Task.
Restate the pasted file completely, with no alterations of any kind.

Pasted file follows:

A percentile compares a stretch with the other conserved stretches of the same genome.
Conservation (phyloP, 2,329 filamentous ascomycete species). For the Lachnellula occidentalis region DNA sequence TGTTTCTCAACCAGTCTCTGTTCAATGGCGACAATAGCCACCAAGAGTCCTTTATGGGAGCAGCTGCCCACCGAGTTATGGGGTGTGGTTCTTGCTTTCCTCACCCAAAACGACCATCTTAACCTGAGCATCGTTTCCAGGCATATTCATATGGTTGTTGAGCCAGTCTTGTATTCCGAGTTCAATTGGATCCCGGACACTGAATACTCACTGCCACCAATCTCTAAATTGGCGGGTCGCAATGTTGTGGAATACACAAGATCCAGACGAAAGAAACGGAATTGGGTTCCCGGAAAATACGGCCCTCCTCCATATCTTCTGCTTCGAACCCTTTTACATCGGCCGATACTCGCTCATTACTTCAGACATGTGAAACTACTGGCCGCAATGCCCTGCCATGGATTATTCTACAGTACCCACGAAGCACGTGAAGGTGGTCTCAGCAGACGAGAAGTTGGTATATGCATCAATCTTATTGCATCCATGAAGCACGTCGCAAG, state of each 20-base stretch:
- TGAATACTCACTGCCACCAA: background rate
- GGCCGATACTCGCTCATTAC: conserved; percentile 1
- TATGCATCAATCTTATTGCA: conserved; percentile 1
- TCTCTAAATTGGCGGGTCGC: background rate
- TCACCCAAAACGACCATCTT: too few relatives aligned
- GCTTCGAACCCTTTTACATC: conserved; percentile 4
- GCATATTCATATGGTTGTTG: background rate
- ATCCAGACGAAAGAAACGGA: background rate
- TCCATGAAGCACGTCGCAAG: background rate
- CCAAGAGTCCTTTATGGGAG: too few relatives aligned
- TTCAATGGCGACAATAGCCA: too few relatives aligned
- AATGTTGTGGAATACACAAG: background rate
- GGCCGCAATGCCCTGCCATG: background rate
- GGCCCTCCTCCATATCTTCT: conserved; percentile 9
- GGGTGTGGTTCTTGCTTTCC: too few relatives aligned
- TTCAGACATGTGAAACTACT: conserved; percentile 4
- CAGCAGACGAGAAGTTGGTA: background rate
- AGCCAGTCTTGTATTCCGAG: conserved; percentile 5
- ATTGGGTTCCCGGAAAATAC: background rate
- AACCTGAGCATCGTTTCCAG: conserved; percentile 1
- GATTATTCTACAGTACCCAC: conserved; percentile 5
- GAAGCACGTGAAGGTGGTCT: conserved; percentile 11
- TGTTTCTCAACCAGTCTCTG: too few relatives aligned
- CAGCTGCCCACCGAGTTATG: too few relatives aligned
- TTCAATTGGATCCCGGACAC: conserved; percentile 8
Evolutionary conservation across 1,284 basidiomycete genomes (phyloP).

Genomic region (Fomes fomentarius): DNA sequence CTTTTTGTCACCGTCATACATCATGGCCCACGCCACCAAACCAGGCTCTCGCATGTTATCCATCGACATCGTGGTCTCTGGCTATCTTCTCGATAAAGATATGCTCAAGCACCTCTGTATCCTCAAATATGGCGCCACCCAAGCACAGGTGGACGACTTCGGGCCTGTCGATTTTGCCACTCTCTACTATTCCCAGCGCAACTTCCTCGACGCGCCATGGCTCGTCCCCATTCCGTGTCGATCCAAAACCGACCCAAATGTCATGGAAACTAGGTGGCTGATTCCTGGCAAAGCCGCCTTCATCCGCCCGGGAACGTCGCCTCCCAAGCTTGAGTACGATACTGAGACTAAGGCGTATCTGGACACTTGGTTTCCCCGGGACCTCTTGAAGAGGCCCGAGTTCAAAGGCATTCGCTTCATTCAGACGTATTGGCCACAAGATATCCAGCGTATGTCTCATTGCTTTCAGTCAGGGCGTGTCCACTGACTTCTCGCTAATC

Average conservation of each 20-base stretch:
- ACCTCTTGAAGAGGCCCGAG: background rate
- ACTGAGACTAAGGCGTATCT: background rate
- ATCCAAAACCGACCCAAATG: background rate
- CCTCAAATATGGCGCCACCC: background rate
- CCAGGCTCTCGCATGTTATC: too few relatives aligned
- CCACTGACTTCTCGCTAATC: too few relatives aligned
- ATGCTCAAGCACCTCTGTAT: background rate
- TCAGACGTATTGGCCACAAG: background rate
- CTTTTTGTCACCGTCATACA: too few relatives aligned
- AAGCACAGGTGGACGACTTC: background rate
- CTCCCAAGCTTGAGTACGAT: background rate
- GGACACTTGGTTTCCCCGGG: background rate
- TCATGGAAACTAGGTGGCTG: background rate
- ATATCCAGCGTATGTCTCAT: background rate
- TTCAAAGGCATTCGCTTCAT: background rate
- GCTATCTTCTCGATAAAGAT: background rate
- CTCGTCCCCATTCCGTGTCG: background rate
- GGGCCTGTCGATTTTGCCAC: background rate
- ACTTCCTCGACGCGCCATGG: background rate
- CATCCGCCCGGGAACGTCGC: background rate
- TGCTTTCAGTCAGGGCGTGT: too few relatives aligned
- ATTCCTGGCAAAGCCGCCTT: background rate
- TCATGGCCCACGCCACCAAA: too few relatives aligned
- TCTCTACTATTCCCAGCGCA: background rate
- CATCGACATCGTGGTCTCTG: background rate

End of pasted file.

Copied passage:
A percentile compares a stretch with the other conserved stretches of the same genome.
Conservation (phyloP, 2,329 filamentous ascomycete species). For the Lachnellula occidentalis region DNA sequence TGTTTCTCAACCAGTCTCTGTTCAATGGCGACAATAGCCACCAAGAGTCCTTTATGGGAGCAGCTGCCCACCGAGTTATGGGGTGTGGTTCTTGCTTTCCTCACCCAAAACGACCATCTTAACCTGAGCATCGTTTCCAGGCATATTCATATGGTTGTTGAGCCAGTCTTGTATTCCGAGTTCAATTGGATCCCGGACACTGAATACTCACTGCCACCAATCTCTAAATTGGCGGGTCGCAATGTTGTGGAATACACAAGATCCAGACGAAAGAAACGGAATTGGGTTCCCGGAAAATACGGCCCTCCTCCATATCTTCTGCTTCGAACCCTTTTACATCGGCCGATACTCGCTCATTACTTCAGACATGTGAAACTACTGGCCGCAATGCCCTGCCATGGATTATTCTACAGTACCCACGAAGCACGTGAAGGTGGTCTCAGCAGACGAGAAGTTGGTATATGCATCAATCTTATTGCATCCATGAAGCACGTCGCAAG, state of each 20-base stretch:
- TGAATACTCACTGCCACCAA: background rate
- GGCCGATACTCGCTCATTAC: conserved; percentile 1
- TATGCATCAATCTTATTGCA: conserved; percentile 1
- TCTCTAAATTGGCGGGTCGC: background rate
- TCACCCAAAACGACCATCTT: too few relatives aligned
- GCTTCGAACCCTTTTACATC: conserved; percentile 4
- GCATATTCATATGGTTGTTG: background rate
- ATCCAGACGAAAGAAACGGA: background rate
- TCCATGAAGCACGTCGCAAG: background rate
- CCAAGAGTCCTTTATGGGAG: too few relatives aligned
- TTCAATGGCGACAATAGCCA: too few relatives aligned
- AATGTTGTGGAATACACAAG: background rate
- GGCCGCAATGCCCTGCCATG: background rate
- GGCCCTCCTCCATATCTTCT: conserved; percentile 9
- GGGTGTGGTTCTTGCTTTCC: too few relatives aligned
- TTCAGACATGTGAAACTACT: conserved; percentile 4
- CAGCAGACGAGAAGTTGGTA: background rate
- AGCCAGTCTTGTATTCCGAG: conserved; percentile 5
- ATTGGGTTCCCGGAAAATAC: background rate
- AACCTGAGCATCGTTTCCAG: conserved; percentile 1
- GATTATTCTACAGTACCCAC: conserved; percentile 5
- GAAGCACGTGAAGGTGGTCT: conserved; percentile 11
- TGTTTCTCAACCAGTCTCTG: too few relatives aligned
- CAGCTGCCCACCGAGTTATG: too few relatives aligned
- TTCAATTGGATCCCGGACAC: conserved; percentile 8
Evolutionary conservation across 1,284 basidiomycete genomes (phyloP).

Genomic region (Fomes fomentarius): DNA sequence CTTTTTGTCACCGTCATACATCATGGCCCACGCCACCAAACCAGGCTCTCGCATGTTATCCATCGACATCGTGGTCTCTGGCTATCTTCTCGATAAAGATATGCTCAAGCACCTCTGTATCCTCAAATATGGCGCCACCCAAGCACAGGTGGACGACTTCGGGCCTGTCGATTTTGCCACTCTCTACTATTCCCAGCGCAACTTCCTCGACGCGCCATGGCTCGTCCCCATTCCGTGTCGATCCAAAACCGACCCAAATGTCATGGAAACTAGGTGGCTGATTCCTGGCAAAGCCGCCTTCATCCGCCCGGGAACGTCGCCTCCCAAGCTTGAGTACGATACTGAGACTAAGGCGTATCTGGACACTTGGTTTCCCCGGGACCTCTTGAAGAGGCCCGAGTTCAAAGGCATTCGCTTCATTCAGACGTATTGGCCACAAGATATCCAGCGTATGTCTCATTGCTTTCAGTCAGGGCGTGTCCACTGACTTCTCGCTAATC

Average conservation of each 20-base stretch:
- ACCTCTTGAAGAGGCCCGAG: background rate
- ACTGAGACTAAGGCGTATCT: background rate
- ATCCAAAACCGACCCAAATG: background rate
- CCTCAAATATGGCGCCACCC: background rate
- CCAGGCTCTCGCATGTTATC: too few relatives aligned
- CCACTGACTTCTCGCTAATC: too few relatives aligned
- ATGCTCAAGCACCTCTGTAT: background rate
- TCAGACGTATTGGCCACAAG: background rate
- CTTTTTGTCACCGTCATACA: too few relatives aligned
- AAGCACAGGTGGACGACTTC: background rate
- CTCCCAAGCTTGAGTACGAT: background rate
- GGACACTTGGTTTCCCCGGG: background rate
- TCATGGAAACTAGGTGGCTG: background rate
- ATATCCAGCGTATGTCTCAT: background rate
- TTCAAAGGCATTCGCTTCAT: background rate
- GCTATCTTCTCGATAAAGAT: background rate
- CTCGTCCCCATTCCGTGTCG: background rate
- GGGCCTGTCGATTTTGCCAC: background rate
- ACTTCCTCGACGCGCCATGG: background rate
- CATCCGCCCGGGAACGTCGC: background rate
- TGCTTTCAGTCAGGGCGTGT: too few relatives aligned
- ATTCCTGGCAAAGCCGCCTT: background rate
- TCATGGCCCACGCCACCAAA: too few relatives aligned
- TCTCTACTATTCCCAGCGCA: background rate
- CATCGACATCGTGGTCTCTG: background rate